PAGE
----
By clicking 'Search' you
are agreeing to our
Terms of Use.

iJobs Job Widget
iJobs People

Ashdown Group: Human Resources Manager

£28000 - £35000 per annum + Benefits: Ashdown Group: A successful organisation...

Recruitment Genius: Internal Recruiter - Manufacturing

£20000 - £30000 per annum: Recruitment Genius: An Internal Recruiter (manufact...

Ashdown Group: HR Manager (CIPD) - Barking / East Ham - £50-55K

£50000 - £55000 per annum + 25 days holidays & benefits: Ashdown Group: HR Man...

Recruitment Genius: Operations / Project Manager

£40000 - £48000 per annum: Recruitment Genius: This software company specialis...

Day In a Page

Isis profits from destruction of antiquities by selling relics to dealers - and then blowing up the buildings they come from to conceal the evidence of looting

How Isis profits from destruction of antiquities

Robert Fisk on the terrorist group's manipulation of the market to increase the price of artefacts
Labour leadership: Andy Burnham urges Jeremy Corbyn voters to think again in last-minute plea

'If we lose touch we’ll end up with two decades of the Tories'

In an exclusive interview, Andy Burnham urges Jeremy Corbyn voters to think again in last-minute plea
Tunisia fears its Arab Spring could be reversed as the new regime becomes as intolerant of dissent as its predecessor

The Arab Spring reversed

Tunisian protesters fear that a new law will whitewash corrupt businessmen and officials, but they are finding that the new regime is becoming as intolerant of dissent as its predecessor
King Arthur: Legendary figure was real and lived most of his life in Strathclyde, academic claims

Academic claims King Arthur was real - and reveals where he lived

Dr Andrew Breeze says the legendary figure did exist – but was a general, not a king
Who is Oliver Bonas and how has he captured middle-class hearts?

Who is Oliver Bonas?

It's the first high-street store to pay its staff the living wage, and it saw out the recession in style
Earth has 'lost more than half its trees' since humans first started cutting them down

Axe-wielding Man fells half the world’s trees – leaving us just 422 each

However, the number of trees may be eight times higher than previously thought
60 years of Scalextric: Model cars are now stuffed with as much tech as real ones

60 years of Scalextric

Model cars are now stuffed with as much tech as real ones
Theme parks continue to draw in thrill-seekers despite the risks - so why are we so addicted?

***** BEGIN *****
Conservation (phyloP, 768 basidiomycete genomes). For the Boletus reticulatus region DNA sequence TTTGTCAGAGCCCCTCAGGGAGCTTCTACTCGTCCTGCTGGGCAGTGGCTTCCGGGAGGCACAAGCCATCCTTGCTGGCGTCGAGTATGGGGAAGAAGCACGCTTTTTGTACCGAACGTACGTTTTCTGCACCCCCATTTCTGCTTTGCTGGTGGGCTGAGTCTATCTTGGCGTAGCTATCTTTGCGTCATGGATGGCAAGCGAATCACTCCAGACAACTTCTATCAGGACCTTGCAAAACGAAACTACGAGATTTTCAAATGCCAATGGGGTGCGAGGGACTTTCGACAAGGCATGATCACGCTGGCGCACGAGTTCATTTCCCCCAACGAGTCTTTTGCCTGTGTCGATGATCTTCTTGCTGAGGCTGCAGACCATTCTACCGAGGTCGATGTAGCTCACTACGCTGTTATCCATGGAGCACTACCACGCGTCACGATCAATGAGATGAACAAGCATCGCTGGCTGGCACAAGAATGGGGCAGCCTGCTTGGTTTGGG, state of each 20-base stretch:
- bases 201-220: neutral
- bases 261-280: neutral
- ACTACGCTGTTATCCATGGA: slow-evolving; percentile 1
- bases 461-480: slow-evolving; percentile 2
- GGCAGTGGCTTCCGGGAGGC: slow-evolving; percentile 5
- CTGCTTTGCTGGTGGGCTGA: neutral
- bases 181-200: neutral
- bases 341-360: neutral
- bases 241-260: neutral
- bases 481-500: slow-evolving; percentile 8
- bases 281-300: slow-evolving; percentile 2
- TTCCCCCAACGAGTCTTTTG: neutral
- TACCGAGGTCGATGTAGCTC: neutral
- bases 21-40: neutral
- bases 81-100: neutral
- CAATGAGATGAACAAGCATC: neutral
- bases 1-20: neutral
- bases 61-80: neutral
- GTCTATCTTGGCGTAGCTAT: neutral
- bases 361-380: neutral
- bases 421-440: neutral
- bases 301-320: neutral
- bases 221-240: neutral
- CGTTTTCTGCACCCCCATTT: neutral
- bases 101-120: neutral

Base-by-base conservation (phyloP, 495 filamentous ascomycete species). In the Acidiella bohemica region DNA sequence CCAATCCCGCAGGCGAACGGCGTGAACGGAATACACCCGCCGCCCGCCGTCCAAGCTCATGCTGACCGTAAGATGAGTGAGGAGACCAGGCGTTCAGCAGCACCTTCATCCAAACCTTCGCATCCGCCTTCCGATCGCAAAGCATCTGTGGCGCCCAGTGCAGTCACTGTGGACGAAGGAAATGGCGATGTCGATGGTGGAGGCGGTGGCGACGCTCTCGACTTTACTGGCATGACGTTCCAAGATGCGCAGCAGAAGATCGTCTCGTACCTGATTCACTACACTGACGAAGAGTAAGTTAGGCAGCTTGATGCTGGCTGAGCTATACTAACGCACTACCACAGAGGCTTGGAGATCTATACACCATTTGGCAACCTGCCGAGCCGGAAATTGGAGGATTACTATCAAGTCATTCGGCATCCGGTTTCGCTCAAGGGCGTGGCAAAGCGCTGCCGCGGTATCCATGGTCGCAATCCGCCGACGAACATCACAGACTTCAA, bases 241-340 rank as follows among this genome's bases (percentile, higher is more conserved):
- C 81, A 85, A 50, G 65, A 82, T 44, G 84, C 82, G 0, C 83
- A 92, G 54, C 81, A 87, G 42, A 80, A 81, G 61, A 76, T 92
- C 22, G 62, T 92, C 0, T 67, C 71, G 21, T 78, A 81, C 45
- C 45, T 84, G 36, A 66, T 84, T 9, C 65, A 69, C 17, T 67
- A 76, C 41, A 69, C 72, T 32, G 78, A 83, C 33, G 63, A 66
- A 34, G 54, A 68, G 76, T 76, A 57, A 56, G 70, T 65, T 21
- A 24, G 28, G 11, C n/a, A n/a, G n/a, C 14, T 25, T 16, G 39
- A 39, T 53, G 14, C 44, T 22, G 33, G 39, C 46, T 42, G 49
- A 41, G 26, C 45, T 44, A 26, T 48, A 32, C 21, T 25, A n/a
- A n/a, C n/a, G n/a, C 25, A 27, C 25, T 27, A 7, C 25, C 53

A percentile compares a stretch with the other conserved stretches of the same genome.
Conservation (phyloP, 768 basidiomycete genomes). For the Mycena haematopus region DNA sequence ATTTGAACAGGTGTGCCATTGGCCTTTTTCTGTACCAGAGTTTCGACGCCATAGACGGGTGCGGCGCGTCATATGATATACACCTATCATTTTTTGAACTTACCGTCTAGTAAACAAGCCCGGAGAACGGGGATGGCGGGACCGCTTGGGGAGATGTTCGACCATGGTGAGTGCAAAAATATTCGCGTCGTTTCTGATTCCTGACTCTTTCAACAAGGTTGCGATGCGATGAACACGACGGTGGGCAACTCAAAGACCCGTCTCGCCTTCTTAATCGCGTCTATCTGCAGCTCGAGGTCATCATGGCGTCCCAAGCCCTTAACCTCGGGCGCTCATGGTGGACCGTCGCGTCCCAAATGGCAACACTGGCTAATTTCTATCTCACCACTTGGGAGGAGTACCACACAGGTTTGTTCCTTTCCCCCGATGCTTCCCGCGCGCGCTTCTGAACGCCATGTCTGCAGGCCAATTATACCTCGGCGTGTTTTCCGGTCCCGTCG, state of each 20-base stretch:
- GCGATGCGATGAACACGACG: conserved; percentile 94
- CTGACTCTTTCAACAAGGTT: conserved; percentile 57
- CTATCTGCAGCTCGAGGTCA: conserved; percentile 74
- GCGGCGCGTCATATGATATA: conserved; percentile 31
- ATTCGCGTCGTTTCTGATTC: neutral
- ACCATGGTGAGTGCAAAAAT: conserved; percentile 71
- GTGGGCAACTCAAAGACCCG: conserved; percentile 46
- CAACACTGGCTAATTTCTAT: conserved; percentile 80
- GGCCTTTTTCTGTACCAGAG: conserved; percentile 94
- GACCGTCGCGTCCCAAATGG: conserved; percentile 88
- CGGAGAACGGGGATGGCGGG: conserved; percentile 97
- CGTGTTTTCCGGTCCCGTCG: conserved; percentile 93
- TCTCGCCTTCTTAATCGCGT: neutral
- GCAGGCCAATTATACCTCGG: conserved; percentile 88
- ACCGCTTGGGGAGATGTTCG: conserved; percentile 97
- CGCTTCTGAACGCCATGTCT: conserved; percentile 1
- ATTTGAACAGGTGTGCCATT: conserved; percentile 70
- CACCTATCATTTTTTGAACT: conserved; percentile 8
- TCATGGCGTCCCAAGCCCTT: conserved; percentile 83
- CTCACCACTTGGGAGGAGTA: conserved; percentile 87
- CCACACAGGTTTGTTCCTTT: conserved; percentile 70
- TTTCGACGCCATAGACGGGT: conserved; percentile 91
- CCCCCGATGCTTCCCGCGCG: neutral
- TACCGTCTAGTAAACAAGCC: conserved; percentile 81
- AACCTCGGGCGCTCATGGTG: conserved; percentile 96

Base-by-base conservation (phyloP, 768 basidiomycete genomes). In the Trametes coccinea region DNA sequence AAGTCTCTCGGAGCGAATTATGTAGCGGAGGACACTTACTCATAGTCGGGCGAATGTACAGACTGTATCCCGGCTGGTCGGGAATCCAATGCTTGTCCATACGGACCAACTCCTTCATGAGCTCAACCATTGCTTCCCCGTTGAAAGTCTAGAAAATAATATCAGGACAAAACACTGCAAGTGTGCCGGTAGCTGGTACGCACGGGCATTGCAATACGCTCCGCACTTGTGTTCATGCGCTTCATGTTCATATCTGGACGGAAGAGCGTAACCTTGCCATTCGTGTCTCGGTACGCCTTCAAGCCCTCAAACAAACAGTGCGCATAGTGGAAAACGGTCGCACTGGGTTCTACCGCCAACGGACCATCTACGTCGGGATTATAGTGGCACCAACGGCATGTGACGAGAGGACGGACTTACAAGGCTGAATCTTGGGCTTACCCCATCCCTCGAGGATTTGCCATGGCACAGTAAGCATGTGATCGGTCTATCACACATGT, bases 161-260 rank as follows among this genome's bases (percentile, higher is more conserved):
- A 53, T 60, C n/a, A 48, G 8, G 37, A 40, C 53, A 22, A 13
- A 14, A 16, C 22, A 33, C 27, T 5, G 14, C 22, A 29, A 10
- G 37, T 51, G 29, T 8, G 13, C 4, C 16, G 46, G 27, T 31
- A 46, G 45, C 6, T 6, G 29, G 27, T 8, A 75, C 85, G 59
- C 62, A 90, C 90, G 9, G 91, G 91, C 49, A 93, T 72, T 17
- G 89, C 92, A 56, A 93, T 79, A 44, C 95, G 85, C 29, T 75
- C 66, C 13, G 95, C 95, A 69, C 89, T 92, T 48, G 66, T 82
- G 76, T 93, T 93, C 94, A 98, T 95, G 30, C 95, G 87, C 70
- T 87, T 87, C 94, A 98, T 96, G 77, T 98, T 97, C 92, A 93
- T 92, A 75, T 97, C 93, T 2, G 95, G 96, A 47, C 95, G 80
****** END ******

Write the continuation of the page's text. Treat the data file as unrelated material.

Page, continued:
Why are we addicted to theme parks?

Now that Banksy has unveiled his own dystopian version, Christopher Beanland considers the ups and downs of our endless quest for amusement
Tourism in Iran: The country will soon be opening up again after years of isolation

Iran is opening up again to tourists

After years of isolation, Iran is reopening its embassies abroad. Soon, there'll be the chance for the adventurous to holiday there
10 best PS4 games

10 best PS4 games

Can’t wait for the new round of blockbusters due out this autumn? We played through last year’s offering
Transfer window: Ten things we learnt

Ten things we learnt from the transfer window

Record-breaking spending shows FFP restraint no longer applies
Migrant crisis: UN official Philippe Douste-Blazy reveals the harrowing sights he encountered among refugees arriving on Lampedusa

‘Can we really just turn away?’

Dead bodies, men drowning, women miscarrying – a senior UN figure on the horrors he has witnessed among migrants arriving on Lampedusa, and urges politicians not to underestimate our caring nature
Nine of Syria and Iraq's 10 world heritage sites are in danger as Isis ravages centuries of history

Nine of Syria and Iraq's 10 world heritage sites are in danger...

... and not just because of Isis vandalism
Girl on a Plane: An exclusive extract of the novelisation inspired by the 1970 Palestinian fighters hijack

Girl on a Plane

An exclusive extract of the novelisation inspired by the 1970 Palestinian fighters hijack
Why Frederick Forsyth's spying days could spell disaster for today's journalists

Why Frederick Forsyth's spying days could spell disaster for today's journalists

The author of 'The Day of the Jackal' has revealed he spied for MI6 while a foreign correspondent